JOURNAL ENTRY #237
July 15, 2017
I remember Pearl Harbor. I was six years old, enjoying a routine Sunday afternoon party at my Aunt Issie's. The radio was playing. People were dancing and laughing. And suddenly everybody got quiet and gathered around the radio, which was one of those large console types that we all had in those years. The sudden silence was spooky. The only sound in the house was the radio. I asked my Uncle Roy what was happening. He held up a hand, asking me to let him listen to the rest of the report, and when he'd heard enough he told me that Pearl Harbor had been attacked. It was the first time in my life I'd heard of the place. I don't think I quite got the message, because I still recall my first thought: That Pearl Harbor sounded like a great place to go for a vacation. It sounded as nice as Wildwood.
The overall recollection I have of those war years was a sense of how the country came together. We all did. Every young man I knew seemed headed for the recruiting office. Women were looking for ways to help. And kids, like me, started collecting stacks of newspapers and magazines, which we took to a station several blocks away where, we were told, they would be contributed to the war effort. I wasn't sure how they could be used to beat back the Japanese, but I did what I could.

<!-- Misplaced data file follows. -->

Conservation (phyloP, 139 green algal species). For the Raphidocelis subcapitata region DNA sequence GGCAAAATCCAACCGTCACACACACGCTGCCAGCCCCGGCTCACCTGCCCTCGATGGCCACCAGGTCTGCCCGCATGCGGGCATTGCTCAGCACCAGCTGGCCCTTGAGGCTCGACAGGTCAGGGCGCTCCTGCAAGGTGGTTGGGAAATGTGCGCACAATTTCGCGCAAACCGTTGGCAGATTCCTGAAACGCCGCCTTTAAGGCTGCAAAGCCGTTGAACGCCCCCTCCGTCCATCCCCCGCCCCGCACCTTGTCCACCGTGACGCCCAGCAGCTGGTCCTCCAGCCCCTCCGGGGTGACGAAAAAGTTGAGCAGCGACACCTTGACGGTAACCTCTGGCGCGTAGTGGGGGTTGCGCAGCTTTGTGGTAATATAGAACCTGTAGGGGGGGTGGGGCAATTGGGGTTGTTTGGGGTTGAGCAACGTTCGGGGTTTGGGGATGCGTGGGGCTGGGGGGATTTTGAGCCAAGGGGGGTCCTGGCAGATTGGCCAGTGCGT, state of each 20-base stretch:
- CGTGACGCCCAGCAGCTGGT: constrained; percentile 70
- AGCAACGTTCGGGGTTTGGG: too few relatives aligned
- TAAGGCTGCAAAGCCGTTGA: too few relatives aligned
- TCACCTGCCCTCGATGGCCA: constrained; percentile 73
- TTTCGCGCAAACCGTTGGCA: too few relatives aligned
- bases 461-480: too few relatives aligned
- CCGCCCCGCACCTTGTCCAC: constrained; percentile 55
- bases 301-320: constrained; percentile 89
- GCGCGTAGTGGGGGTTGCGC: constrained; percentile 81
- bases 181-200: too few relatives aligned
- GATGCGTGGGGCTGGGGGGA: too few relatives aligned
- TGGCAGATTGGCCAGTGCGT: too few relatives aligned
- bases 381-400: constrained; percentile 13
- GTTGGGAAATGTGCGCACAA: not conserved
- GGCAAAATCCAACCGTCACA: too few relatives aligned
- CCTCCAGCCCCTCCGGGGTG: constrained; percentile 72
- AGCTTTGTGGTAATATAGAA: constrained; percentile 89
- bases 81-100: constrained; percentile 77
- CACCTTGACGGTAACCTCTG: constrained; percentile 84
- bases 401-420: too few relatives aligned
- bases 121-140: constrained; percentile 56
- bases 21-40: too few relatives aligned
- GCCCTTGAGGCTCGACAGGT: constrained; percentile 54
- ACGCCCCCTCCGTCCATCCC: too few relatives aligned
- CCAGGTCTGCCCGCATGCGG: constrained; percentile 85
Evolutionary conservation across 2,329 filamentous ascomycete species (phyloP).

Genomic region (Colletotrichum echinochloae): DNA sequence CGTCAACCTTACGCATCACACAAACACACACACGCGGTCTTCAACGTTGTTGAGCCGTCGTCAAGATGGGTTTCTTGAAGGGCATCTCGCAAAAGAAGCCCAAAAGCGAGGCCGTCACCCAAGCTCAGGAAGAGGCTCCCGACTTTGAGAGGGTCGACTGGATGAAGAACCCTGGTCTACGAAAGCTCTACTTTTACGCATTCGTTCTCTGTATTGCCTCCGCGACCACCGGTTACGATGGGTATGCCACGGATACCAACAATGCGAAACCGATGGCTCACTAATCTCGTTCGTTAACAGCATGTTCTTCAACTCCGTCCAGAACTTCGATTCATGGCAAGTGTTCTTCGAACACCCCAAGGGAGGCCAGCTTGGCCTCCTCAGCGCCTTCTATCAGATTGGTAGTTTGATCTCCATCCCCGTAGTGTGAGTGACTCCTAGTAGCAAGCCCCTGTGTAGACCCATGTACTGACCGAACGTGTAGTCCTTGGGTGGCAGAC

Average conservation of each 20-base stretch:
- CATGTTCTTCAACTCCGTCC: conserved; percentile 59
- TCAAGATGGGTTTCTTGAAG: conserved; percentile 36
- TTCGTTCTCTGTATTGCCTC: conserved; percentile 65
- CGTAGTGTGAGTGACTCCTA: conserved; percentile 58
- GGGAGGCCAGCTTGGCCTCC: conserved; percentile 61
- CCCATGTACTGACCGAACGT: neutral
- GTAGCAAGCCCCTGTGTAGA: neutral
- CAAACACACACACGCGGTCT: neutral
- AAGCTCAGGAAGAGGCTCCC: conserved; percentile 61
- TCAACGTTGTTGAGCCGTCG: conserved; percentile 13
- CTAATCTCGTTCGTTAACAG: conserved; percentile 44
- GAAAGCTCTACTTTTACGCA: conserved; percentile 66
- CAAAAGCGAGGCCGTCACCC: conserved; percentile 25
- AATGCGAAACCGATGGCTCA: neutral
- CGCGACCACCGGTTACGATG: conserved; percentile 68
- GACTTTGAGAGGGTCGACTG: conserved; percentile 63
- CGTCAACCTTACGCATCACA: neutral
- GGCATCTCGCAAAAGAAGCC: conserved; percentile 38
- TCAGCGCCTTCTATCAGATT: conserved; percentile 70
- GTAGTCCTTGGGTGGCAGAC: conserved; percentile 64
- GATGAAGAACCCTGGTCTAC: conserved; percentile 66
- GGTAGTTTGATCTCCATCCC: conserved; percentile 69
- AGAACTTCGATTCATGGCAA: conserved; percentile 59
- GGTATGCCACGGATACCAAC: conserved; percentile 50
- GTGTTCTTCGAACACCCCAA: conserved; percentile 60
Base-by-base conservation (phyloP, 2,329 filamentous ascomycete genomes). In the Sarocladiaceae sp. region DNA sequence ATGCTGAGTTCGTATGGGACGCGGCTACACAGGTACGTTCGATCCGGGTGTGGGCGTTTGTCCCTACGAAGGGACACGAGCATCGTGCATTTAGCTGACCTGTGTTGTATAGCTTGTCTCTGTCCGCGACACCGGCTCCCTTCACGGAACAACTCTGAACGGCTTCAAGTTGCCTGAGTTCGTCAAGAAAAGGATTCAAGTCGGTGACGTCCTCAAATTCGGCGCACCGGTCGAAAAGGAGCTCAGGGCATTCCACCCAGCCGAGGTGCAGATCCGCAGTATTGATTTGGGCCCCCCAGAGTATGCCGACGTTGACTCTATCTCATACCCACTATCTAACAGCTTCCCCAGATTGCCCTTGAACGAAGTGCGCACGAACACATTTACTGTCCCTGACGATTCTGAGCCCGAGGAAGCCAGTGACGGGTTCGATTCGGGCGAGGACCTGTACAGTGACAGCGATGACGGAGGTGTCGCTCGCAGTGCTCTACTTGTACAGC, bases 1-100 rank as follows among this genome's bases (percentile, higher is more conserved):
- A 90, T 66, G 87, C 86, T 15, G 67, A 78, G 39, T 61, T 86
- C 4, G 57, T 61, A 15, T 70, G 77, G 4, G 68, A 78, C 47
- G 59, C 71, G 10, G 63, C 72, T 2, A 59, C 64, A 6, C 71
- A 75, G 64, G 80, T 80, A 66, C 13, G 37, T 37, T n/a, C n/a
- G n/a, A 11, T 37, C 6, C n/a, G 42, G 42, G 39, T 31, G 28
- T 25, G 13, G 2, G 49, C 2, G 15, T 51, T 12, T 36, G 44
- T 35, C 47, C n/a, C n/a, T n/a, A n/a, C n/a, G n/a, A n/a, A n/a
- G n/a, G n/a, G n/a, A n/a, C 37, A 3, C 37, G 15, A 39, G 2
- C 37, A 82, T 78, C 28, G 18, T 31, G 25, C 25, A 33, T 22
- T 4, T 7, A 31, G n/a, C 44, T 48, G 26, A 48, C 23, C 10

I don't recall any divisions. We were all in it together. I was too out of touch to understand that African-Americans were still being treated like second-class citizens, and Japanese-Americans were sent off to containment camps. It's interesting that despite all that, my black neighbors still joined the military, and they owned one of the most famous fighter squadrons in the war, the Tuskegee Airmen. As to the Japanese-Americans, there is not one case on record of any of them acting against the best interests of the United States.
A new Priscilla Hutchins novel, The Long Sunset, will be released by Saga in early 2018. Priscilla and her friends are out in a starship tracking down a radio transmission that is thousands of years old. Which is as much as I want to say about the book. Except one other thing that I don't think I'd realized until I'd almost completed the novel. Its central theme probably comes out of my recollections of World War II, or is possibly a reaction to today's United States: We're all in it together.